Having recently read Gillian Tindall's The Fields Beneath about the rural  roots of Kentish Town I was glad to receive as a birthday present her latest, about the Latin Quarter of Paris, the changes to it over two centuries since an ancestor of hers, Arthur Jacob, arrived there in 1814, and her own family history: Footprints in Paris.  It's an attractive, slowly-unfolding book, that gets under the skin of a place where she lived as a young woman in the 1950s and reveals her skill at teasing out the history of place that is so strikingly done in The Fields Beneath. In the throes myself of writing a book about Bloomsbury, I am fascinated by this kind of "microhistory" as it has been called, that reads the urban landscape with minute attention.  Quieter in tone than the more hyped "psychogeographers" of London, I found this a very moving book about how one tries to imagine other lives and their passage through history.  I was struck particularly by her observation that the Latin Quarter has slowly been emptied of its working class or ordinary population as gentrification, the surest of urban trends, removes the cheap "hotels" or long-term lodging houses, places where people without lots of money (students, workers, artists, writers, recent migrants) could once live.  Their future is to be shipped out to the suburbs and tower blocks with their "social problems" (which really amount to a rupture from real living communities and the difficulty of re-inventing them in concrete jungles).  Public housing at affordable rents once enabled a range of social classes to live in the heart of London.  This is not about sentimental nostalgia; it's about the idea that communities are just that: organic patterns of multi-cultural, multi-class, living where change is of course part of that organic life but also variety, social mix, and even a bit of scruffiness.

Wednesday, 28 April 2010

Who Will Give a Fig for Figes?

The recent "squalid little story" as Robert Service put it, of the writer Orlando Figes paying lawyers to silence other writers who had alleged someone was rubbishing his rivals' work on Amazon – before he then first blamed his wife then admitted he was the culprit – is a very nasty one and will have ruined his reputation for good.  Obviously anyone who takes an anonymous Amazon review seriously has got problems that they need to address for themselves but the case does highlight two things (a) writers should conduct their intellectual disputes with each other in the fresh air of print and not in the courtroom and (b) anonymous blogging (something that mystifies me) has no intellectual validity in serious criticism of books: someone who is too cowardly even to stand by their own words cannot expect to be taken seriously by anyone.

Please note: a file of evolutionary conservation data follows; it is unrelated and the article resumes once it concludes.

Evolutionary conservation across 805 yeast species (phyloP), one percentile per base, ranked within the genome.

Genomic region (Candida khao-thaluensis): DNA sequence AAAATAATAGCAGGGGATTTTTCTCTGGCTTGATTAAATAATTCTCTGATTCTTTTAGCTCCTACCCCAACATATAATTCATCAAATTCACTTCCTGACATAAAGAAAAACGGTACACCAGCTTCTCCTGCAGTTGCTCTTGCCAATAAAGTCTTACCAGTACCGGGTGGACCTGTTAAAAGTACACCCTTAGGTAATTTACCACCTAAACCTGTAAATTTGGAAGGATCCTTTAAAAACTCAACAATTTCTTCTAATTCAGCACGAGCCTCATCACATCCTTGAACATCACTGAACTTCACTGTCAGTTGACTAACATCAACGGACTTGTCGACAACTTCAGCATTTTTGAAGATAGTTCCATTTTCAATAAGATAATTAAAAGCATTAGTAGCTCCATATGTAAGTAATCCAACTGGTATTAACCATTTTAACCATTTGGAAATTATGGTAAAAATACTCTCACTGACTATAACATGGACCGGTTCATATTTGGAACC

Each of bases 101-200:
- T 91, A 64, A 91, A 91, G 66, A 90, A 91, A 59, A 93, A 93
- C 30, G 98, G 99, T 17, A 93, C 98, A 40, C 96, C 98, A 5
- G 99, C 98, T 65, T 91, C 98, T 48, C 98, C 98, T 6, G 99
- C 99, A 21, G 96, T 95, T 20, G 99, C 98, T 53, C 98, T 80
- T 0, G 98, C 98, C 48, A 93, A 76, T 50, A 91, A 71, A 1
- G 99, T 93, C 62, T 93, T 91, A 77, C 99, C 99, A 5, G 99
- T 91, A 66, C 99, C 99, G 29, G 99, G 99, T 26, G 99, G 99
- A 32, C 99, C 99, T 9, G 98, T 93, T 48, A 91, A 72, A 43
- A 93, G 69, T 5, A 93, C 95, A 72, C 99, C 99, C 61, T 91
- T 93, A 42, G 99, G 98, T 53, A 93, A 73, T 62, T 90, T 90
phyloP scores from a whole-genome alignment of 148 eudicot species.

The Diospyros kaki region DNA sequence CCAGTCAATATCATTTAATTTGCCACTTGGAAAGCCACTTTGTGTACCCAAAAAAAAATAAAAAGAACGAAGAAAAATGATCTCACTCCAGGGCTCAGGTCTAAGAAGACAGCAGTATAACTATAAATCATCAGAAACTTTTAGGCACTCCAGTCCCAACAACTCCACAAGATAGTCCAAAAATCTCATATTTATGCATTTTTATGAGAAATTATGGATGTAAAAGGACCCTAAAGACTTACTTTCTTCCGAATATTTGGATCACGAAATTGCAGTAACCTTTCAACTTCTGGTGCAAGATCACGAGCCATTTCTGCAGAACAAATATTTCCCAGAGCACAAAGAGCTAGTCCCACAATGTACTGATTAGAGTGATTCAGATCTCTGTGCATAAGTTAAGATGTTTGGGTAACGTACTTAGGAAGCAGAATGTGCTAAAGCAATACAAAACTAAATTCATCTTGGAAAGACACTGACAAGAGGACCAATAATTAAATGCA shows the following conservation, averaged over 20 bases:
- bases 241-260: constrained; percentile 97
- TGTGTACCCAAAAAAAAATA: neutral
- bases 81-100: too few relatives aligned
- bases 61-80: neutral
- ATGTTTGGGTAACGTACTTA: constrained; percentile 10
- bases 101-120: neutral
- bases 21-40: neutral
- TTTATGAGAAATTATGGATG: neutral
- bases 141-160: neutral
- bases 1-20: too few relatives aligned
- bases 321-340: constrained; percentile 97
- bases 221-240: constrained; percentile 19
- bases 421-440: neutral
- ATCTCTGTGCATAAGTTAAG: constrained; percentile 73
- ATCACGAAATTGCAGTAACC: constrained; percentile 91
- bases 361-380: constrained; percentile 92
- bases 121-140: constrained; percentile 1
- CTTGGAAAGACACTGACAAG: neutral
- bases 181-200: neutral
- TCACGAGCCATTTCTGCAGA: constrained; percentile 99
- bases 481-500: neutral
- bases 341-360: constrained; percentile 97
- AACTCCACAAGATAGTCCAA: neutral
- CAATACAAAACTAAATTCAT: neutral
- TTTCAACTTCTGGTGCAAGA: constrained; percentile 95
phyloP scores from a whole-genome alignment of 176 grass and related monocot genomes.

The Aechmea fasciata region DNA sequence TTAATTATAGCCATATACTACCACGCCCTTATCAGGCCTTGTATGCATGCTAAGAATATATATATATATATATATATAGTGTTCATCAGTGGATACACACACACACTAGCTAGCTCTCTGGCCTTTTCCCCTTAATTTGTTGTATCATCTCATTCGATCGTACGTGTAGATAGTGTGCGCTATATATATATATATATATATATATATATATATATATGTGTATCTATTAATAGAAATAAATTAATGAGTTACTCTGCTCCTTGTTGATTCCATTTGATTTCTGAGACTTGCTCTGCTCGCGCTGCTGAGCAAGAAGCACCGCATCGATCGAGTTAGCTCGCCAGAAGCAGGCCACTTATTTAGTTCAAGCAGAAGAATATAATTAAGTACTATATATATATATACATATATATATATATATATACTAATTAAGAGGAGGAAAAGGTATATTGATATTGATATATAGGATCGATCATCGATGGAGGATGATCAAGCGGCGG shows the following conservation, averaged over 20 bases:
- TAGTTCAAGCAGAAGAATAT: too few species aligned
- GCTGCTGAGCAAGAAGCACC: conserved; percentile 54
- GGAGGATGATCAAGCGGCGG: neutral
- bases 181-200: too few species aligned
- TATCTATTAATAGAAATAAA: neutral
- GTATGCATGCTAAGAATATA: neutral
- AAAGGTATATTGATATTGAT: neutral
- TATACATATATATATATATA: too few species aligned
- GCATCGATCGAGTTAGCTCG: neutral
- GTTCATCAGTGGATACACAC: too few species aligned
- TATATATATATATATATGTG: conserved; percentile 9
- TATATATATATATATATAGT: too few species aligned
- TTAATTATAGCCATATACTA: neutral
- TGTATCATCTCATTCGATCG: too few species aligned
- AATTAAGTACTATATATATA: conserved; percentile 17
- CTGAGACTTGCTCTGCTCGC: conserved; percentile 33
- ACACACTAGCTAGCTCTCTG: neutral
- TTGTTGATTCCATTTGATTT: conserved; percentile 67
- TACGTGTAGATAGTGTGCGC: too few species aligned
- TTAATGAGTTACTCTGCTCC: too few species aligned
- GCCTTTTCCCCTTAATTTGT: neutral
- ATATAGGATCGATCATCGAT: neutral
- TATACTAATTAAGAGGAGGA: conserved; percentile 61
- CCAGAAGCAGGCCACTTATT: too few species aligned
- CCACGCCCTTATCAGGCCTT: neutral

This reminds me of a review (not anonymous) that appeared on Amazon in 1999 when my life of Andrew Marvell was published.  It wasn't vindictive, just vaguely sneering, and contrasted with the very pleasing reviews the book received generally.  Since no other Amazon review ever appeared this slab of disparagement has stood on the site for eleven years to confront anyone thinking of buying the book and will, no doubt, remain there across the "deserts of vast eternity".  At the time, I entered the name of the self-appointed reviewer into a search box and up popped a long, laudatory review of his own book – written by himself.  Now why didn't I think of that?

My fault in this instance was to have written a book about a 17th Century poet without seeking permission from the relevant academic 17th Cent. Lit. trade guilds and annoying an ambitious would-be media don on the rise by writing the book he wanted to be commissioned to write.  I am always amused by academics who sneer haughtily at the general Grub Street author then go running as fast as their little legs will carry them into the nearest TV studio or literary festival tent if there is the slightest chance of being on the telly.

Monday, 19 April 2010

We're the Tops – Well, Near the Bottom, Actually

You may have noticed a small logo that has appeared in the top right-hand corner of this page announcing that this blog is (just!) one of the 100 top Uk and Ireland literary blogs at No 91.

Some years ago I read an article suggesting that there were so many literary prizes and awards that you had to try pretty hard to avoid securing one.  Having never won a literary prize (though I was once on a shortlist of six for the Marsh Biography Prize alongside weighty literati like Roy Hattersley) I assure you that it is easier than people claim to avoid winning anything.  So let's throw our hats in the air to Wikio (whomsoever they be) for this unexpected garland.

It makes me feel I should be blogging more regularly.  I have, like many literary bloggers, been flagging a bit recently so let this be a wake-up call.

A Postscript on Literary Elections

I am currently reading V.S. Naipaul's 1958 novel The Suffrage of Elvira  and it is a wonderfully witty story about an election in Trinidad circa 1950.  Much more fun than page after page in the Sunday papers dribbling on about whether X looked better on TV than Y. Having not long ago read his first novel, The Mystic Masseur (1957) I have become a great fan of Naipaul's early work.